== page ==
As we make our way further into winter holiday season, Cincinnati health officials are laying down some science to help people understand how COVID-19 spreads and why it’s still a major threat within the region.
During a briefing with reporters on Wednesday, Hamilton County commissioner Denise Driehaus and Hamilton County Health Commissioner Greg Kesterman discussed the ongoing coronavirus pandemic and how the latest virus variant — Omicron — could affect the area. Joining the briefing, Dr. Stephen Feagins, chief clinical officer and an internal medicine specialist at Mercy Health, said that Omicron likely won’t be the last variant we see, especially if residents aren’t vaccinated or don’t follow public health protocols such as masking and physical distancing.
“We actually do wonder if we’ll have enough Greek letters (to name upcoming variants),” Feagins said on Dec. 1.
COVID-19 continues to circulate heavily within Hamilton County and the surrounding areas, officials said. Kesterman said that there are 6,100 active, known COVID cases in the county, with asymptomatic and untested residents not included in the count. There are about 211 cases recorded per day, which continues an ongoing increase once the lack of testing and data around Thanksgiving is factored in.
Kesterman added that there are 467 people with COVID who have been admitted to regional hospitals. About 128 are in intensive care units and 89 are on ventilators. These numbers also have been increasing steadily in recent weeks as more people gather indoors.
Driehaus echoed Kesterman, saying that she’s been tracking weekly COVID-related numbers to find trends and patterns. According to Driehaus’s figures over the past several weeks as “indoor season” begins in earnest, the county is averaging 1,568 positive COVID-19 cases, 96 hospitalizations and 17 deaths per week.
“The numbers from my vantage point are very high,” Driehaus said. “There are definite indicators here that our numbers are going in the wrong direction at a pretty good clip.”
One reason that COVID-19 continues to circulate and mutate is because vaccinations have slowed in many areas. The Centers for Disease Control and Prevention (CDC) still classifies Hamilton County — and all of Ohio — as being an area for high COVID transmission, yet only 55.53% of county residents have completed a vaccination series since vaccinations began in January, according to Dec. 1 figures on Ohio’s coronavirus dashboard (the CDC considers a person to be fully vaccinated two weeks past the final dose of a two-shot vaccine series from Pfizer or Moderna or two weeks past the single shot from Johnson & Johnson).
Omicron, the latest coronavirus variant, has shown high transmissibility that may make it somewhat resistant to current vaccines, scientists fear. The variant was first discovered in South Africa and has spread to several countries within just a couple of weeks. The United States announced its first Omicron case on Wednesday. The CDC had just named Omicron a “variant of concern” on Nov. 26.
Until recently, Delta has been the most transmissible, concerning variant.
Feagins explained that variants — including dangerous ones — happen because there are plenty of humans that still host and transmit the coronavirus, giving the virus a chance to change into something else.
“Viruses replicate. That’s what they do. It’s a numbers game. That’s why Delta is more transmissible than other variants, because there’s just a lot more of it. It replicates faster and more efficiently. It’s all about replication,” Feagins said. “Whenever there’s a mistake, if you will, in replication, that mistake allows the virus to transmit better, and then that particular mistake will be propagated. A virus has to be in some person or a living animal to do that. An antiviral stops replication one way or another.”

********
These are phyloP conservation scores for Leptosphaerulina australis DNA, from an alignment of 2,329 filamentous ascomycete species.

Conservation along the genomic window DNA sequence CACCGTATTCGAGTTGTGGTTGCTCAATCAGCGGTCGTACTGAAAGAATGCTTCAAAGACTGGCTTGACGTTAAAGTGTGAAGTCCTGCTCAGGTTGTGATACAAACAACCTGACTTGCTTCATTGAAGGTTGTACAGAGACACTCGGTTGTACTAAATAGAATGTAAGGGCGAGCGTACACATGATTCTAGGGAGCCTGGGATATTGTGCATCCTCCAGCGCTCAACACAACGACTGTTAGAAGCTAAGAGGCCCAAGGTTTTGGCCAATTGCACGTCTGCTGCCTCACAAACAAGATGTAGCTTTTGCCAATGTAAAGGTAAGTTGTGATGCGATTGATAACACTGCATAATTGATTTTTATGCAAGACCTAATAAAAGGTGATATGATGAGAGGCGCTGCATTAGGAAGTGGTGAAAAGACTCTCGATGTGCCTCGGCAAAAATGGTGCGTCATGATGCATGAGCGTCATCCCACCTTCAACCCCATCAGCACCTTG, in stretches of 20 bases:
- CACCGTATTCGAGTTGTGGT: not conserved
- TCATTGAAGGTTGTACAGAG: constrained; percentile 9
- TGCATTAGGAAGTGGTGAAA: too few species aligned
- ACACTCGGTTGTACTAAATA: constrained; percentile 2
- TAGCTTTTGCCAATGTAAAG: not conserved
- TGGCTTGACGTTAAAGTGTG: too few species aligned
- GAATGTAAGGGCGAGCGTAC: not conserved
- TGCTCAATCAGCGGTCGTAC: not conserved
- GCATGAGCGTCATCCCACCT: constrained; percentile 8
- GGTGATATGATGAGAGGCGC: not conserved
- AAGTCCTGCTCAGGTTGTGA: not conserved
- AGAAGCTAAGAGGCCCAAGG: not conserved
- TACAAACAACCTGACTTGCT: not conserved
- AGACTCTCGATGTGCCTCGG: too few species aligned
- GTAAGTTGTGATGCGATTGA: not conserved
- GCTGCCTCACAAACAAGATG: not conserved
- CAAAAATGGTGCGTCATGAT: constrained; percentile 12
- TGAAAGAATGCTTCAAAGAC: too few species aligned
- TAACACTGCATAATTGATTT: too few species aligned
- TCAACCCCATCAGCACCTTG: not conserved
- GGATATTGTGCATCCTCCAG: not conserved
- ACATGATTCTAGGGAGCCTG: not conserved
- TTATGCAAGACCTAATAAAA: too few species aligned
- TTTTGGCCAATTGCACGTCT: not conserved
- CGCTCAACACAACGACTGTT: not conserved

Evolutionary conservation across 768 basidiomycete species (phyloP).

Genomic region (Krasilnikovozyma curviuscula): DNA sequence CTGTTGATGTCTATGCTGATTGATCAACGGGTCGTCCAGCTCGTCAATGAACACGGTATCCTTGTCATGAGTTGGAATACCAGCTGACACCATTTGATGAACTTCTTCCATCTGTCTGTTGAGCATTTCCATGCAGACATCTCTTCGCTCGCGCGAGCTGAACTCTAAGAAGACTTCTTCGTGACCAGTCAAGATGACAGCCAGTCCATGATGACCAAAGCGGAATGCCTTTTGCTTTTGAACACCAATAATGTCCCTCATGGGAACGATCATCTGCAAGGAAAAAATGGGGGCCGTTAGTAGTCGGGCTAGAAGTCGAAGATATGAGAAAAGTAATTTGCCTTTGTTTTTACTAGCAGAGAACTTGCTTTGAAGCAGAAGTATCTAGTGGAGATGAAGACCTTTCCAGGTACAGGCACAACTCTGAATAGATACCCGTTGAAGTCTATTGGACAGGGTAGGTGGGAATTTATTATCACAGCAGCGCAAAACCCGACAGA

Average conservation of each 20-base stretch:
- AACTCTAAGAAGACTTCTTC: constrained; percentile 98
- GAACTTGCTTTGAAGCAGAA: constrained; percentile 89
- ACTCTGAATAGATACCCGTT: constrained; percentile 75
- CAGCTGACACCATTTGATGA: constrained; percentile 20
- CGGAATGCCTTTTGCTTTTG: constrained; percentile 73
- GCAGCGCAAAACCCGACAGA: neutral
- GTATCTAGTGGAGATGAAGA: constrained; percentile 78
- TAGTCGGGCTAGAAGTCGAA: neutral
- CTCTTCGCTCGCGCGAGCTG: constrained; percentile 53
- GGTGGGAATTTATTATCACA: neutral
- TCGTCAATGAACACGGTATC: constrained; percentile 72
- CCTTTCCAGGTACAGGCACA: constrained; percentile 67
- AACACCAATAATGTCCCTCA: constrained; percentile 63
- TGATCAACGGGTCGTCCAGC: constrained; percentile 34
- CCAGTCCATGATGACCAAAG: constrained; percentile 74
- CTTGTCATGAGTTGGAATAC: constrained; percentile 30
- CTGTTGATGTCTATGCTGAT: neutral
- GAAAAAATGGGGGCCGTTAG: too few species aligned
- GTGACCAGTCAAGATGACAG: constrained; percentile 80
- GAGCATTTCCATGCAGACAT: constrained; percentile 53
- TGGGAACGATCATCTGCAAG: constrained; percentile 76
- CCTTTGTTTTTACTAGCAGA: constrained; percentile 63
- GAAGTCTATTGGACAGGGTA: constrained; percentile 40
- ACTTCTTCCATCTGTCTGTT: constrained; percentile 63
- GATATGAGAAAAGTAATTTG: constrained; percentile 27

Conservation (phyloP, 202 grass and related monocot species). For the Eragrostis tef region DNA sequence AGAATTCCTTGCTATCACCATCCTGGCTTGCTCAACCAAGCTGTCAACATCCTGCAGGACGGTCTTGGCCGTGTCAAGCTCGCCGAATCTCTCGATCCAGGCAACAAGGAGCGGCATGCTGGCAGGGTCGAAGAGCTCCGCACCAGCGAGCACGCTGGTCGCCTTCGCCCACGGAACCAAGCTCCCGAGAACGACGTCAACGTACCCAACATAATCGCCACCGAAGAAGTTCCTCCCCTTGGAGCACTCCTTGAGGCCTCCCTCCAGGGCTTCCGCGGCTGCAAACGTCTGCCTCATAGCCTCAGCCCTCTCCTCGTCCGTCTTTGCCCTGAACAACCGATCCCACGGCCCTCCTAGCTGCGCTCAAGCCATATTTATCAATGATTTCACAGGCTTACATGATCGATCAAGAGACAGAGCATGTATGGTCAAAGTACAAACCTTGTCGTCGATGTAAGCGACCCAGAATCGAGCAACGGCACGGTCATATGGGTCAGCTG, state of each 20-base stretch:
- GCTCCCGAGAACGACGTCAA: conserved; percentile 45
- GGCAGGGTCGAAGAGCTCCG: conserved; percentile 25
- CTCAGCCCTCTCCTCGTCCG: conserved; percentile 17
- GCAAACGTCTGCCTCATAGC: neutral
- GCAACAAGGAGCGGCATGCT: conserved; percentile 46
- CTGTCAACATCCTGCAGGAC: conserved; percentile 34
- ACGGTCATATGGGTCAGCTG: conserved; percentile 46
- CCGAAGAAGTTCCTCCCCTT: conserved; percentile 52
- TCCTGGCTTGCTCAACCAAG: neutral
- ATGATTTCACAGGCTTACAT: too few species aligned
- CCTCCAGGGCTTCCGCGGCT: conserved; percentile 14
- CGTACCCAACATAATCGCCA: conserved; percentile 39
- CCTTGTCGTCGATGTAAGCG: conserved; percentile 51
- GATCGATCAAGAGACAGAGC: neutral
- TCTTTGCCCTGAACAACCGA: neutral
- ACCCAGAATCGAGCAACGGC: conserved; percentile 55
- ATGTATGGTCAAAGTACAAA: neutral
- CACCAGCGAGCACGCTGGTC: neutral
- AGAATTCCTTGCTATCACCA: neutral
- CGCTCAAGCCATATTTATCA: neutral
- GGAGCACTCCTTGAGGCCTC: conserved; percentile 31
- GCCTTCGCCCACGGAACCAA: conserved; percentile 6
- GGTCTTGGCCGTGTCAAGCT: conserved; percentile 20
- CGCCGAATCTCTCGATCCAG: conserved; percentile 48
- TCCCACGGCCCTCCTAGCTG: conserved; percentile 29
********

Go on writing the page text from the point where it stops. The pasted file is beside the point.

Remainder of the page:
“By stopping replication, that’s how we fight a virus. It’s all about replication inside human beings.”
Feagins added that those who are immunosuppressed — people with weakened immune systems — may have a higher viral load and foster more replication or mutations.
“It’s a simple numbers thing. It is an exponential number,” Feagins said.
The doctor explained that vaccines are critical to protecting individuals as well as entire communities, as the current vaccines overwhelmingly prevent severe health issues and death from COVID-19, plus they eliminate opportunities for the virus to replicate.
“Even if you, as a vaccinated individual, have a positive COVID test, the viral load — the number of replications that occur in a vaccinated individual — is so low that mutations are very unlikely,” Feagins said. “That’s why vaccination is so important. We talk about herd immunity; that’s how that occurs. There’s either natural or vaccinated immunity in a certain percentage of the population for which the virus simply doesn’t replicate as much and, thus, result in mutations.”
Hamilton County continues to aim for an 80% rate of vaccination for its population. Reaching that threshold, Feagins said, would mean less of the virus would be in circulation, activities would be safer and life would get much closer to “normal.”
“It’s well above 80% of some type of resistance to the replication of the virus in a community for us to start to have some kind of semblance of going to epidemic or endemic status like flu,” Feagins said.
COVID-19 vaccines are available to anyone ages 5 and older. The CDC also recommends booster doses for anyone 18 years and older who is six months past their initial Pfizer or Moderna vaccine or two months past their Johnson & Johnson vaccine.
Find information about COVID-19 vaccines, vaccination locations, testing sites and free at-home testing kits.
Sign up for our weekly newsletters to get the latest on the news, things to do and places to eat delivered right to your inbox.
Follow us on Facebook, Twitter and Instagram.